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4.3: Formation of Minerals

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    Minerals form when atoms bond together in a crystalline arrangement. Three main ways this occurs in nature are:

    1. Precipitation directly from an aqueous (water) solution with a temperature change
    2. Crystallization from a magma with a temperature change
    3. Biological precipitation by the action of organisms

    Precipitation from Aqueous Solution

    Solutions consist of ions or molecules, known as solutes, dissolved in a medium or solvent. In nature, this solvent is usually water. Many minerals can be dissolved in water, such as halite or table salt, which has the composition sodium chloride, NaCl. The Na+1 and Cl-1 ions separate and disperse into the solution.

    Encrusted calcium carbonate (lime) deposits on faucentCC BY-SA 3.0], via Wikimedia Commons" width="393px" height="262px" src="/@api/deki/files/8088/03.5_Hard_Water_Calcification-300x200.jpg">
    Figure \(\PageIndex{1}\): Calcium carbonate deposits from hard water on a faucet

    Precipitation is the reverse process, in which ions in solution come together to form solid minerals. Precipitation is dependent on the concentration of ions in solution and other factors such as temperature and pressure. The point at which a solvent cannot hold any more solute is called saturation. Precipitation can occur when the temperature of the solution falls, when the solute evaporates, or with changing chemical conditions in the solution. An example of precipitation in our homes is when water evaporates and leaves behind a rind of minerals on faucets, showerheads, and drinking glasses.

    In nature, changes in environmental conditions may cause the minerals dissolved in water to form bonds and grow into crystals or cement grains of sediment together. In Utah, deposits of tufa formed from mineral-rich springs that emerged into the ice age Lake Bonneville. Now exposed in dry valleys, this porous tufa was a natural insulation used by pioneers to build their homes with a natural protection against summer heat and winter cold. The travertine terraces at Mammoth Hot Springs in Yellowstone Park are another example formed by calcite precipitation at the edges of the shallow spring-fed ponds.

    The Bonneville Salt Flats of Utah
    Figure \(\PageIndex{2}\): The Bonneville Salt Flats of Utah

    Another example of precipitation occurs in the Great Salt Lake, Utah, where the concentration of sodium chloride and other salts is nearly eight times greater than in the world’s oceans [7]. Streams carry salt ions into the lake from the surrounding mountains. With no other outlet, the water in the lake evaporates and the concentration of salt increases until saturation is reached and the minerals precipitate out as sediments. Similar salt deposits include halite and other precipitates, and occur in other lakes like Mono Lake in California and the Dead Sea.

    Crystallization from Magma

    Heat is energy that causes atoms in substances to vibrate. Temperature is a measure of the intensity of the vibration. If the vibrations are violent enough, chemical bonds are broken and the crystals melt releasing the ions into the melt. Magma is molten rock with freely moving ions. When magma is emplaced at depth or extruded onto the surface (then called lava), it starts to cool and mineral crystals can form.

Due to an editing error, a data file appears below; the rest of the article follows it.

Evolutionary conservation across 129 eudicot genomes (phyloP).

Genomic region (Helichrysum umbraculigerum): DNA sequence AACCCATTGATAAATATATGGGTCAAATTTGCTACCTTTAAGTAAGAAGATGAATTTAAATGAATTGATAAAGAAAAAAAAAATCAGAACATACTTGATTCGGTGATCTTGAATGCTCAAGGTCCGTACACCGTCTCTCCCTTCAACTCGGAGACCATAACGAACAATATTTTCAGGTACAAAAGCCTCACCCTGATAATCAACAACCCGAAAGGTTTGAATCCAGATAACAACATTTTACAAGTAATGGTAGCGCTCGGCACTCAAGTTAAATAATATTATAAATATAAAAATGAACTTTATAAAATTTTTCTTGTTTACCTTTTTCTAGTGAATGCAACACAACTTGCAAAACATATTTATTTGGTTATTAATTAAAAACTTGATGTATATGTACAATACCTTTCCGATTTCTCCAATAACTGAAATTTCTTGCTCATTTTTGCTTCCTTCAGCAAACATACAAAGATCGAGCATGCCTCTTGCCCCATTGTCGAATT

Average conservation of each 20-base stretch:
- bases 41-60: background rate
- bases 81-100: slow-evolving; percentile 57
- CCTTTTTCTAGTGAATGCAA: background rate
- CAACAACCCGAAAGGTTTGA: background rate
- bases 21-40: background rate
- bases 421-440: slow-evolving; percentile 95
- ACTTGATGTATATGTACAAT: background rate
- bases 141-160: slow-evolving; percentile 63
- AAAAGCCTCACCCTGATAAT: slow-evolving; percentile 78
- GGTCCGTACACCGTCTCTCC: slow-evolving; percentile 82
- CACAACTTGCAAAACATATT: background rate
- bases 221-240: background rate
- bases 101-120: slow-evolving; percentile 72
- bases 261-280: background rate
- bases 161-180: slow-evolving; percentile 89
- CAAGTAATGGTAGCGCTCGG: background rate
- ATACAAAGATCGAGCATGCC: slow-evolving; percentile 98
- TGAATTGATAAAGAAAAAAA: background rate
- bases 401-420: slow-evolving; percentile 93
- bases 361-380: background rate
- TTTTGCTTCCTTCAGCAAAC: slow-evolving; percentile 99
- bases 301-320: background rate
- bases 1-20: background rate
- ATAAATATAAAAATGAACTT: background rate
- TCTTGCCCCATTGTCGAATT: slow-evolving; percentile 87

A lava flowvia Wikimedia Commons" width="424px" height="266px" src="/@api/deki/files/8087/03.5a_Pahoehoe_toe-300x188.jpg">
    Figure \(\PageIndex{3}\): Lava, magma at the earth’s surface

    Precipitation by Organisms

    Many organisms build bones, shells, and body coverings by extracting ions from water and precipitating minerals biologically. The most common mineral precipitated by organisms is calcite, or calcium carbonate (CaCO3). Calcite is often precipitated by organisms as a polymorph called aragonite. Polymorphs are crystals with the same chemical formula but different crystal structures. Marine invertebrates such as corals and clams precipitate aragonite or calcite for their shells and structures. Upon death, their hard parts accumulate on the ocean floor as sediments and eventually may become the sedimentary rock limestone. Though limestone can form inorganically, the vast majority is formed by this biological process.

    Shell of an ammonite, an extinct cephalopod, with a spiral shell in a plane.CC BY-SA 3.0], via Wikimedia Commons" width="385px" height="289px" src="/@api/deki/files/8082/03.8_Ammonite_Asteroceras-300x225.jpg">
    Figure \(\PageIndex{4}\): Ammonite shell made of calcium carbonate

    Another example is marine organisms called radiolaria, which are zooplankton that precipitates silica for their microscopic external shells. When the organisms die, the shells accumulate on the ocean floor and can form the sedimentary rock chert. An example of biologic precipitation from the vertebrate world is bone, which is composed mostly of a type of apatite, a mineral in the phosphate group. The apatite found in bones contains calcium and water in its structure and is called hydroxycarbonate apatite, \(\ce{Ca5(PO4)3(OH)}\). As mentioned above, such substances are not technically minerals until the organism dies and these hard parts become fossils.

    This page titled 4.3: Formation of Minerals is shared under a CC BY-NC-SA 4.0 license and was authored, remixed, and/or curated by Chris Johnson, Matthew D. Affolter, Paul Inkenbrandt, & Cam Mosher (OpenGeology) via source content that was edited to the style and standards of the LibreTexts platform.